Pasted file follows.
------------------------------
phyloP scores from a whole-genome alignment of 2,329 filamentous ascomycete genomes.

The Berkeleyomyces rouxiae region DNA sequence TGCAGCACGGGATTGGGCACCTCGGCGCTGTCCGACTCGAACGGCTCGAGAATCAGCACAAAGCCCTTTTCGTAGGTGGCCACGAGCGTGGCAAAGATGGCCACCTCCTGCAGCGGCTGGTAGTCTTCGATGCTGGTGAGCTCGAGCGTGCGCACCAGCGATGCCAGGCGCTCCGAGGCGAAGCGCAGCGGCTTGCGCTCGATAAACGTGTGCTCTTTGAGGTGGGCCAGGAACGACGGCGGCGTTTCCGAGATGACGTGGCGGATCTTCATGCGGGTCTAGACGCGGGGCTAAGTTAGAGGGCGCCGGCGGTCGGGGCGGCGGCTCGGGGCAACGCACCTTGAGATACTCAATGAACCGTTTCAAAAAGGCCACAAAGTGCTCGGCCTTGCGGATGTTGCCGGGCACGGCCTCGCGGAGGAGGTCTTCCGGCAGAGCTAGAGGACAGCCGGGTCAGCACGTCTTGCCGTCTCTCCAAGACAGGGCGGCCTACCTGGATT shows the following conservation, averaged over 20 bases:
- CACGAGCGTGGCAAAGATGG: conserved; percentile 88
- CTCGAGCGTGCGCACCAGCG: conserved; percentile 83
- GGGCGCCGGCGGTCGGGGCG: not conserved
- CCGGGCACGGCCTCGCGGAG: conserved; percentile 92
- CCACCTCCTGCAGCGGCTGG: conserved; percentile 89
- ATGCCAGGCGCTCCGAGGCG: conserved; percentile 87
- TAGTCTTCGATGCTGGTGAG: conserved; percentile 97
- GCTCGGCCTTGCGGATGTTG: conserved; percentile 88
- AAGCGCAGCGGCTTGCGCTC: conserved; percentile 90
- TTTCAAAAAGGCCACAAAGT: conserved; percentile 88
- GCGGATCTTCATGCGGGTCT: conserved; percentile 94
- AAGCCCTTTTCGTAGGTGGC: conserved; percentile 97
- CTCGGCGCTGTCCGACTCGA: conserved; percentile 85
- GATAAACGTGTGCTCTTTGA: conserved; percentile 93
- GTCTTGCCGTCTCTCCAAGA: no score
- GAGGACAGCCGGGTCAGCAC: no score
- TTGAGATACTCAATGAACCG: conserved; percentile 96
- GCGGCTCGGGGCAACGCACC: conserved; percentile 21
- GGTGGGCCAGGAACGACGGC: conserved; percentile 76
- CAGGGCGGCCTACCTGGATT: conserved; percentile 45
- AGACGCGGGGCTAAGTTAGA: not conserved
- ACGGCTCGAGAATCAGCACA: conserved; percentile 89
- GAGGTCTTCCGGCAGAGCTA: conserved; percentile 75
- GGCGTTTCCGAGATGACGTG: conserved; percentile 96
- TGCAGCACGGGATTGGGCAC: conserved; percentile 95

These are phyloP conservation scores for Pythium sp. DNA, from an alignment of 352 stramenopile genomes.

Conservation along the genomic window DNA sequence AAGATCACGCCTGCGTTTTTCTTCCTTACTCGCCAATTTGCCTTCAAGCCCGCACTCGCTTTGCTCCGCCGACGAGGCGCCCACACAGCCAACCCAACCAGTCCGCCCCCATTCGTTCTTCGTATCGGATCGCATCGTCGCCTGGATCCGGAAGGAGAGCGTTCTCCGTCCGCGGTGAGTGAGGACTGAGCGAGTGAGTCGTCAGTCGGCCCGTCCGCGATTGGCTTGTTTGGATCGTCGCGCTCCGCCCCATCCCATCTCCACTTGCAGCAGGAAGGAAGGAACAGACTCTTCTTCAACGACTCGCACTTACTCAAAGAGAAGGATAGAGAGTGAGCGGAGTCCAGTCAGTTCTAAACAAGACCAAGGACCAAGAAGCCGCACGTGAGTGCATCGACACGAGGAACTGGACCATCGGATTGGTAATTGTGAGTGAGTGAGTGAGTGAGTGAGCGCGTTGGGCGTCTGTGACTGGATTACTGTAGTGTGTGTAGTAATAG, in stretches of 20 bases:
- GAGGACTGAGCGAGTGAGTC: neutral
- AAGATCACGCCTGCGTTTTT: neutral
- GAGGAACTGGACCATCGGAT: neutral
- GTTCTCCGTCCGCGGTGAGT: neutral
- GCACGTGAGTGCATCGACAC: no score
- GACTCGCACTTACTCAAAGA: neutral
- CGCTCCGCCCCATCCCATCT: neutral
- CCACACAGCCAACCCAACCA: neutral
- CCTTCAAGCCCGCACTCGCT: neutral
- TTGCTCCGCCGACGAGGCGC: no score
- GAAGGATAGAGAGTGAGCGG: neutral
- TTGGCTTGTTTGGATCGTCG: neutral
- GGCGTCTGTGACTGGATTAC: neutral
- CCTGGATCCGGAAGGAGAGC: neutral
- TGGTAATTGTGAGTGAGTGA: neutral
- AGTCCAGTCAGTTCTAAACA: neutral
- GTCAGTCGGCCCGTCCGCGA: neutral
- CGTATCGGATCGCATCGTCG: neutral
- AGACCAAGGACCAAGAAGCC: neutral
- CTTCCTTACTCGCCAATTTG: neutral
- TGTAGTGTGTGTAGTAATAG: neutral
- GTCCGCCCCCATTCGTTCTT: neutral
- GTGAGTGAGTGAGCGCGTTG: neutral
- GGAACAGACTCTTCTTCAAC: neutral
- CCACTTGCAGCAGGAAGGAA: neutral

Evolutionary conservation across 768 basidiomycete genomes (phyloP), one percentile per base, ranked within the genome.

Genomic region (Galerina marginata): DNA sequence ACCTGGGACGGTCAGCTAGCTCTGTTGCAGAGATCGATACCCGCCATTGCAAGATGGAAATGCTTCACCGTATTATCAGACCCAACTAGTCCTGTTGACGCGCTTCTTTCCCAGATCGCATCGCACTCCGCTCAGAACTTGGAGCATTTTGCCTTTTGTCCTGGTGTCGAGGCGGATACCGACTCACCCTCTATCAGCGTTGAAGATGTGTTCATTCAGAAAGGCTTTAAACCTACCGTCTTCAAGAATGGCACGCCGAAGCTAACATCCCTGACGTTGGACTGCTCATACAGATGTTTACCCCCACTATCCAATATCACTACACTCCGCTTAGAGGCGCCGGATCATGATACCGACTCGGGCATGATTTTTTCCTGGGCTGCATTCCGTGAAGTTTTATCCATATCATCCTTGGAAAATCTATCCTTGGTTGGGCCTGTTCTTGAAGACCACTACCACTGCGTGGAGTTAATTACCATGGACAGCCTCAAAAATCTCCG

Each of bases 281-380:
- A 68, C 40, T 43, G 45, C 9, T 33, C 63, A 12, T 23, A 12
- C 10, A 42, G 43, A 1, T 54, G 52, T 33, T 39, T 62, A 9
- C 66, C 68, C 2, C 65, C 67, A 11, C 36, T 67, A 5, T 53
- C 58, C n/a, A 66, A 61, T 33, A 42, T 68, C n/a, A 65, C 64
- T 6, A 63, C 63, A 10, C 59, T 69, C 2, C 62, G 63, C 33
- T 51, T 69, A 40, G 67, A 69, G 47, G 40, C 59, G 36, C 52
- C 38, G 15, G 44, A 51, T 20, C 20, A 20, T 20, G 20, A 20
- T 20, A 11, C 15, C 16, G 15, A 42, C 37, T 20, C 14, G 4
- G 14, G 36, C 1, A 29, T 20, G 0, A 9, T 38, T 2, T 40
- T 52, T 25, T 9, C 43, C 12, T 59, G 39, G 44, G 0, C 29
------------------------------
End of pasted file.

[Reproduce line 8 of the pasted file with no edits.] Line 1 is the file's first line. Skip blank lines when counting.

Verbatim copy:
- ATGCCAGGCGCTCCGAGGCG: conserved; percentile 87